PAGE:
``The idea of being captain for a team of youngsters will be questioned,'' Watson said. ``I deflect that very simply by saying we play the same game. I play against these kids at the Masters. I play against them at the British Open, the Greenbrier Classic. We play the same game, and they understand that. I understand that.''

The other question about the selection was his relationship with Tiger Woods, which shouldn't be a factor and won't be.

In the months after Woods was caught having extramarital affairs, Watson didn't mince words when he said it was time for Woods to show a little more humility and ``clean up his act.'' Privately, Watson had been on Woods for his language on the golf course, even before Woods' personal life came undone.

Woods might hold grudges over little things, but he tends to take the high road on weightier matters. It was not surprising to see him issue a statement, just minutes after Watson was introduced on the ``Today'' show, to congratulate Watson and say that ``I think he's a really good choice.''

``Tom knows what it takes to win, and that's our ultimate goal,'' Woods said, adding that he hoped to have the ``privilege'' of playing for him.

Watson returned praise to Woods that was even more effusive.

``He's the best player maybe in the history of the game,'' Watson said. ``He brings a stature to the team that is unlike any other player on the team. And if he's not on the team for any unforeseen reason ... you can bet that he's going to be No. 1 on my pick list. My relationship with Tiger is fine. Whatever has been said before is water under the bridge. No issues.''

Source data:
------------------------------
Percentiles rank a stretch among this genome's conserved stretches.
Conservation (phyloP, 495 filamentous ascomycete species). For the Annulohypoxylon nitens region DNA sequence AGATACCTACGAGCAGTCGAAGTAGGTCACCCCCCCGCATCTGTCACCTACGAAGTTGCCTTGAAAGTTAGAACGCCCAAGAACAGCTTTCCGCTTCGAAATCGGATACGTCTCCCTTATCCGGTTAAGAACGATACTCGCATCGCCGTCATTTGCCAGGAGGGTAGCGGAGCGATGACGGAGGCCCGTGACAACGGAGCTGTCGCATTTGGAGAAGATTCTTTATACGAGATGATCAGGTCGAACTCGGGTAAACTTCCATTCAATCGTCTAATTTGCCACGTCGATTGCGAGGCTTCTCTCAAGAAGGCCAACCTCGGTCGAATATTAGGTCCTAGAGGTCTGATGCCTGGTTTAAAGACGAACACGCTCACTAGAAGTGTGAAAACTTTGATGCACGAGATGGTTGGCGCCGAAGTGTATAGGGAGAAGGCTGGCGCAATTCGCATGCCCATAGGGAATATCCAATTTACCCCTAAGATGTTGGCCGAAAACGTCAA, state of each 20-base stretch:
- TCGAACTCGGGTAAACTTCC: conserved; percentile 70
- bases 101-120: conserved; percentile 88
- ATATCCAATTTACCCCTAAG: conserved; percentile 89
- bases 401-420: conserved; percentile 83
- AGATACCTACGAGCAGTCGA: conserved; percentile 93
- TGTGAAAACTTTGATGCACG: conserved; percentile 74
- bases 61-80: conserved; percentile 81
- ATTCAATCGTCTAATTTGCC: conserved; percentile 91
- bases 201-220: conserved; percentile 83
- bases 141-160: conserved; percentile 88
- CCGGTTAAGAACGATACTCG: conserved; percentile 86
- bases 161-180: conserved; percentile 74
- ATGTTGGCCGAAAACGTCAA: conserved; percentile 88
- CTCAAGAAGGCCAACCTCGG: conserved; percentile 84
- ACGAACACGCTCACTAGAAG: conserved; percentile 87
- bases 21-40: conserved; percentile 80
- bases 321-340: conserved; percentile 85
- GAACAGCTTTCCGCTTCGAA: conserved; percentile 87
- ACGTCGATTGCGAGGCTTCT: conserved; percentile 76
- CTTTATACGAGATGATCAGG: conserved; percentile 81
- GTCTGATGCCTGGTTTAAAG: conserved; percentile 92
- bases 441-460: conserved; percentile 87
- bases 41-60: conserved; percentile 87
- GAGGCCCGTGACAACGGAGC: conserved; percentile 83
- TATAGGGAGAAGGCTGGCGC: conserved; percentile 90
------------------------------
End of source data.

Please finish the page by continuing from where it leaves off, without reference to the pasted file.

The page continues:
Any American team is better off when Woods' presence is minimized. Through no fault of his own, his stature is such that every U.S. team tends to be looked upon as Tiger Woods and 11 other guys. In Scotland, this will be Watson's team.

One overrated aspect of having Watson as captain is that he is far enough removed from these players that he won't coddle them, allowing them to dictate who they want as partners and when they want to play. That's easy to identify as a problem in defeat. It worked just fine for Davis Love III when the Americans had a 10-6 lead going into the last day at Medinah. If not for Ian Poulter's five straight birdies or Justin Rose making a 35-foot putt, that's not even an issue.